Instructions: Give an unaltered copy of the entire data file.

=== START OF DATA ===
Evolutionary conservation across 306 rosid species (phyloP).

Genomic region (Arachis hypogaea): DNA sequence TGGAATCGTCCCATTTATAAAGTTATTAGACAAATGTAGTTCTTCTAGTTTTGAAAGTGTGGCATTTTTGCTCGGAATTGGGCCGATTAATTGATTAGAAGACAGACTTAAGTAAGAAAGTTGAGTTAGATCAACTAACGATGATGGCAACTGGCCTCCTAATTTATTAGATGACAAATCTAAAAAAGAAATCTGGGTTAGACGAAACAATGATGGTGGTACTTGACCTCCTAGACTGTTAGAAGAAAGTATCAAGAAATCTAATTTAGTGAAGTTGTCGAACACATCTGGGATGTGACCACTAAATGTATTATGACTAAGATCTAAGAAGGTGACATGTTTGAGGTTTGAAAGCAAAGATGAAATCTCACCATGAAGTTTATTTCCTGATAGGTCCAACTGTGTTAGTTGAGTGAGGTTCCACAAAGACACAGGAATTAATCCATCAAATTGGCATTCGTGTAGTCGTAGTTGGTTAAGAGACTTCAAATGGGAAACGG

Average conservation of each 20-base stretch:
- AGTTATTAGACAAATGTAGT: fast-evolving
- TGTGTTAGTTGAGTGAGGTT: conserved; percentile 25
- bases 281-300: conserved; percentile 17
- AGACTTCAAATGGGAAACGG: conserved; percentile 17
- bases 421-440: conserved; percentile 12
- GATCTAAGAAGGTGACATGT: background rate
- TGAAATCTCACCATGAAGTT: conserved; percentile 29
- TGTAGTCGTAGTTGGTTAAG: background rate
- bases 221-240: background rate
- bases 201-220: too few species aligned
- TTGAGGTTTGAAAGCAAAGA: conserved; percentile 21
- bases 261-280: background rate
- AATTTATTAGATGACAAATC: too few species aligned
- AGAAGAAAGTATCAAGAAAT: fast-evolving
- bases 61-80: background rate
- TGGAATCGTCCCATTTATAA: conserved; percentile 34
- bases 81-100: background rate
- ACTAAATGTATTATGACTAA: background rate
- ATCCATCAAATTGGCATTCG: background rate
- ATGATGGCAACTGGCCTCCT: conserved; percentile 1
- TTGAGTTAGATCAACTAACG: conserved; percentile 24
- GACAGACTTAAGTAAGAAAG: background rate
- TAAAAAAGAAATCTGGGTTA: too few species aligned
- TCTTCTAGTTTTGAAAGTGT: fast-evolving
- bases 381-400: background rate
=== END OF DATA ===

Evolutionary conservation across 306 rosid species (phyloP).

Genomic region (Arachis hypogaea): DNA sequence TGGAATCGTCCCATTTATAAAGTTATTAGACAAATGTAGTTCTTCTAGTTTTGAAAGTGTGGCATTTTTGCTCGGAATTGGGCCGATTAATTGATTAGAAGACAGACTTAAGTAAGAAAGTTGAGTTAGATCAACTAACGATGATGGCAACTGGCCTCCTAATTTATTAGATGACAAATCTAAAAAAGAAATCTGGGTTAGACGAAACAATGATGGTGGTACTTGACCTCCTAGACTGTTAGAAGAAAGTATCAAGAAATCTAATTTAGTGAAGTTGTCGAACACATCTGGGATGTGACCACTAAATGTATTATGACTAAGATCTAAGAAGGTGACATGTTTGAGGTTTGAAAGCAAAGATGAAATCTCACCATGAAGTTTATTTCCTGATAGGTCCAACTGTGTTAGTTGAGTGAGGTTCCACAAAGACACAGGAATTAATCCATCAAATTGGCATTCGTGTAGTCGTAGTTGGTTAAGAGACTTCAAATGGGAAACGG

Average conservation of each 20-base stretch:
- AGTTATTAGACAAATGTAGT: fast-evolving
- TGTGTTAGTTGAGTGAGGTT: conserved; percentile 25
- bases 281-300: conserved; percentile 17
- AGACTTCAAATGGGAAACGG: conserved; percentile 17
- bases 421-440: conserved; percentile 12
- GATCTAAGAAGGTGACATGT: background rate
- TGAAATCTCACCATGAAGTT: conserved; percentile 29
- TGTAGTCGTAGTTGGTTAAG: background rate
- bases 221-240: background rate
- bases 201-220: too few species aligned
- TTGAGGTTTGAAAGCAAAGA: conserved; percentile 21
- bases 261-280: background rate
- AATTTATTAGATGACAAATC: too few species aligned
- AGAAGAAAGTATCAAGAAAT: fast-evolving
- bases 61-80: background rate
- TGGAATCGTCCCATTTATAA: conserved; percentile 34
- bases 81-100: background rate
- ACTAAATGTATTATGACTAA: background rate
- ATCCATCAAATTGGCATTCG: background rate
- ATGATGGCAACTGGCCTCCT: conserved; percentile 1
- TTGAGTTAGATCAACTAACG: conserved; percentile 24
- GACAGACTTAAGTAAGAAAG: background rate
- TAAAAAAGAAATCTGGGTTA: too few species aligned
- TCTTCTAGTTTTGAAAGTGT: fast-evolving
- bases 381-400: background rate